Shortcut Methods
Numerical Problems on PN Junction Basics:
1. Forward Bias:
 Shortcut: For silicon diodes, the forward bias voltage is approximately 0.7 V. Thus, the voltage drop across the diode can be assumed to be 0.8 V  0.7 V = 0.1 V.
 Calculation: Using Ohm’s law, I = V/R, the current through the diode is I = 0.1 V / 10 Ω = 10 mA.
2. Reverse Bias:
 Shortcut: For germanium diodes, the reverse saturation current is typically in the range of 1 nA to 10 nA.
 Calculation: Using the equation I_R = I_S (e^(V_R/V_T)  1), where I_R is the reverse current, I_S is the saturation current, V_R is the reverse bias voltage, and V_T is the thermal voltage (approximately 26 mV at room temperature), the reverse current is: $$I_R = 10 nA * (e^(10 V/26 mV)  1) \approx 2.4 \times 10^{36} A$$
3. Depletion Region:
 Shortcut: The width of the depletion region can be approximated using the formula: $$W = \sqrt{\frac{2\epsilon (V_{bi} + V_R)}{qN_{d}N_{a}}}+\frac{\epsilon}{qN_{a}W}+\frac{\epsilon}{qN_{d}W}$$ where ϵ is the permittivity of silicon, V_bi is the builtin potential, V_r is the reverse bias, q is the electronic charge, and $N_d$ and $N_a$ are the doping concentrations on the nside and pside, respectively.
Calculation: $$W = \sqrt{\frac{2 \times 1.04 \times 10^{12} F/m (0.7 V + 0 V)}{1.602 \times 10^{19} C \times 10^{15} cm^{3} \times 10^{17} cm^{3}}} = 1.14 \times 10^{6} m$$
4. Diffusion Current:

Shortcut: The diffusion current can be approximated using the formula (I_d = qAn_id_p/\tau_p + qAD_n n_p/ \tau_n), where q is the electronic charge, A is the area of the junction, n_i is the intrinsic carrier concentration ((\approx)1.5 × 10^10 cm^3 for silicon at room temperature), (D_p) and (D_n) are the hole and electron diffusion coefficients (generally taken as 104 cm2/s for silicon at room temperature), (\tau_p) and (\tau_n) are the hole and electron lifetimes, respectively (generally taken as 10^6 s for silicon at room temperature), and n_p is the electron concentration on the pside.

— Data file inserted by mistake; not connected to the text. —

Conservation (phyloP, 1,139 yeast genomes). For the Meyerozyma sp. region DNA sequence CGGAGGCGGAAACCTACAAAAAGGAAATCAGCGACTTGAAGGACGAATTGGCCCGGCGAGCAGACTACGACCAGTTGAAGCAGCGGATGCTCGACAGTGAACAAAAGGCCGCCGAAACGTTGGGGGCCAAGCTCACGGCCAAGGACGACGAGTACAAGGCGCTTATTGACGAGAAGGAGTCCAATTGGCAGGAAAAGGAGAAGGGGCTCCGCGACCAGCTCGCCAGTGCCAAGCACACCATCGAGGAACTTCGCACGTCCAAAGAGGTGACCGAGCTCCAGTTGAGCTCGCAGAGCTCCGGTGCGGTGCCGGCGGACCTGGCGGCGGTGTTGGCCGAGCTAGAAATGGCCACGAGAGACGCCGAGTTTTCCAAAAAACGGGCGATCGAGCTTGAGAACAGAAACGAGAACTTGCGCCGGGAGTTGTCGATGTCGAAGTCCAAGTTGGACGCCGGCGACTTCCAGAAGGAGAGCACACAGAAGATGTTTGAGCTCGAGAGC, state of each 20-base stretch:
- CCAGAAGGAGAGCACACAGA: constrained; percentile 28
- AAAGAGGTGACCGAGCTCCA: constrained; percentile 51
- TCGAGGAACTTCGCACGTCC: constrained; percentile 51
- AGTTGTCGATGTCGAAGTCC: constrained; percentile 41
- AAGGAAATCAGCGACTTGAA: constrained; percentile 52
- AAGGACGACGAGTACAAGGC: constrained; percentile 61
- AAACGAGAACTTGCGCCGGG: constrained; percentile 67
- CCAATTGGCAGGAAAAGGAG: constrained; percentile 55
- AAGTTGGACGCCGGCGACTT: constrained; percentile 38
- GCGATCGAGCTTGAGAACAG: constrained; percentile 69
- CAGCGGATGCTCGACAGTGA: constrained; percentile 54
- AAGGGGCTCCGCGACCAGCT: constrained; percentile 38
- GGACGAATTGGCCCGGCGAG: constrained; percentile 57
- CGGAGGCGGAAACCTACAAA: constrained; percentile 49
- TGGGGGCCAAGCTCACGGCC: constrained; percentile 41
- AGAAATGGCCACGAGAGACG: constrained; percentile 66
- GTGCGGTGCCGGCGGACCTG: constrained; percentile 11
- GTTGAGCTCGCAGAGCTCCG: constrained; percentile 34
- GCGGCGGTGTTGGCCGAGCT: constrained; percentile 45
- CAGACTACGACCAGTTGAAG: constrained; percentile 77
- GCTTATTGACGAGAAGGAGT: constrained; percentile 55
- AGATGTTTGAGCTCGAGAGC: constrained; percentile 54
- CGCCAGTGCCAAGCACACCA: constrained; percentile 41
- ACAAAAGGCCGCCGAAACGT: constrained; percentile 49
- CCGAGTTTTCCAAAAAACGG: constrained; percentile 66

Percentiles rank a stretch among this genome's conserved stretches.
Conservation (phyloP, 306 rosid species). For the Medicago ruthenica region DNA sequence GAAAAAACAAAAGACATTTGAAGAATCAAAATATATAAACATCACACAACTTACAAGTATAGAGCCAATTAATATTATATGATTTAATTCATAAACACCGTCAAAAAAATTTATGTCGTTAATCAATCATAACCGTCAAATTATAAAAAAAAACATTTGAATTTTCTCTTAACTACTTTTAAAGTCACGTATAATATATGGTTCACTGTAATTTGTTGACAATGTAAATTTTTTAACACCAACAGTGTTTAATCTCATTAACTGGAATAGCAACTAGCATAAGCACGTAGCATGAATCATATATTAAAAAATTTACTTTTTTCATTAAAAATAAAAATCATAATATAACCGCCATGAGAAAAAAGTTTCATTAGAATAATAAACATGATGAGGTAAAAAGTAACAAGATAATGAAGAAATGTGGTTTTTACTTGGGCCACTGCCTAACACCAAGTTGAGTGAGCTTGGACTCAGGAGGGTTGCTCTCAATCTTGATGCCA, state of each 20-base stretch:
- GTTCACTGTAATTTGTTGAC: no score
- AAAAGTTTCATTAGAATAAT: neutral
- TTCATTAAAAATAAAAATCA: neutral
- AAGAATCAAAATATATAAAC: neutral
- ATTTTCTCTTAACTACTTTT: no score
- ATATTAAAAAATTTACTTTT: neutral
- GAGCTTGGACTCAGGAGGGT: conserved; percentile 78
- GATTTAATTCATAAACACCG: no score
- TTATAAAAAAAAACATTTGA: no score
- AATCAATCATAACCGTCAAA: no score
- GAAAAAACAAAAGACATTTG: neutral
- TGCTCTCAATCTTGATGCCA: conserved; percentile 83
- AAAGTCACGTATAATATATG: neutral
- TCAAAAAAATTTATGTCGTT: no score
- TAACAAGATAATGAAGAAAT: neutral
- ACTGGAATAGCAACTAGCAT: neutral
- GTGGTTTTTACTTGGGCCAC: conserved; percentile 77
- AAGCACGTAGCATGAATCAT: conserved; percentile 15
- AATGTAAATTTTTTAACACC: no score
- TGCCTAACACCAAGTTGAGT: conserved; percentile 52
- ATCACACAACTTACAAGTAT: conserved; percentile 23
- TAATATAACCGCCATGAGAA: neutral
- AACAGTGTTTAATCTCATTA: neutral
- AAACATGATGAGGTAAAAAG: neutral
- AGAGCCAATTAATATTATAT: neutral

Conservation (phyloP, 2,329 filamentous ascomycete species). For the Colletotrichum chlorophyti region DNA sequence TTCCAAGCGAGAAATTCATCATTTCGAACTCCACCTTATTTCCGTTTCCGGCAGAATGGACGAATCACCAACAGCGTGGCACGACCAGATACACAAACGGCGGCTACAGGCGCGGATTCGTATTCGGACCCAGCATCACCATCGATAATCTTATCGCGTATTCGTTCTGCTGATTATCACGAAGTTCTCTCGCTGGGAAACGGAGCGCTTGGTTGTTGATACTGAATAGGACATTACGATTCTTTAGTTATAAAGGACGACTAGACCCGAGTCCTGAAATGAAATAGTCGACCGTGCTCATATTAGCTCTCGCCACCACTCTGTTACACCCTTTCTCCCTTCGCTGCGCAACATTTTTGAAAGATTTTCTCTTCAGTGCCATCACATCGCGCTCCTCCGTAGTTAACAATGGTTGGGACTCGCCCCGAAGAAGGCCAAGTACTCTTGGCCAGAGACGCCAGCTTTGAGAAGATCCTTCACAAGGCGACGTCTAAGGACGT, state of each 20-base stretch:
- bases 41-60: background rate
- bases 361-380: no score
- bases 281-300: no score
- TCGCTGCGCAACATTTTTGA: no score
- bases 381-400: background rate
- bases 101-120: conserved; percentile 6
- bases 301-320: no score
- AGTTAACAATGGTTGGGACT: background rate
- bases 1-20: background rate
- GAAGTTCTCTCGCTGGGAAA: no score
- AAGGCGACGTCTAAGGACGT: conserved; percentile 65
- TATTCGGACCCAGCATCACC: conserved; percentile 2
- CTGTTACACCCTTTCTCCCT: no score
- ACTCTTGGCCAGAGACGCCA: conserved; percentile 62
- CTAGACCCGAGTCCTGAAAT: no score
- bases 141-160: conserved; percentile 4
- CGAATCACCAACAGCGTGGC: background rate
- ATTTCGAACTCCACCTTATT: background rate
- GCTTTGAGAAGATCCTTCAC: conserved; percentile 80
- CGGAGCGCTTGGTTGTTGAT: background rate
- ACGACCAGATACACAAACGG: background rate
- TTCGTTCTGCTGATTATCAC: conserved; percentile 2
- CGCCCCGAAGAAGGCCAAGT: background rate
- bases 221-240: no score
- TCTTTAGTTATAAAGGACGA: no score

Calculation: $$I_d = (1.602 \times 10^{19} C)(10^{3} cm^2)(10^{17} cm^{3})(10 cm/s)/(10^{6} s)+ (1.602 \times 10^{19} C)(10^{3} cm^2)(1.5 \times 10^{10} cm^{3})(10 cm/s)/(10^{6} s) \approx 2.46 \times 10^{9} A$$
5. Capacitance:

Shortcut: The capacitance of a pn junction can be approximated using the formula (C = \frac{\epsilon A}{W}), where ε is the permittivity of silicon, A is the area of the junction, and W is the width of the depletion region.

Calculation: $$C = \frac{1.04 \times 10^{12} F/m \times 10 mm^2}{0.5 \times 10^{6} m} = 2.08 pF$$
6. Breakdown Voltage:

Shortcut: For abrupt junctions, the breakdown voltage is given by (V_{BR} = \frac{\epsilon E^2}{2qN_a}), where ϵ is the permittivity of silicon, E is the critical electric field (around 3 × 10^5 V/cm for silicon), and N_a is the doping concentration on the pside.

Calculation: $$V_{BR} = \frac{1.04 \times 10^{12} F/m \times (3 \times 10^5 V/m)^2}{2 \times 1.602 \times 10^{19} C \times 10^{16} cm^{3}} \approx 9.2 V$$
Note: These numerical problems are just a few examples to give you an idea of the types of questions you may encounter. The actual numerical values can vary depending on the specific context and parameters involved in the problem.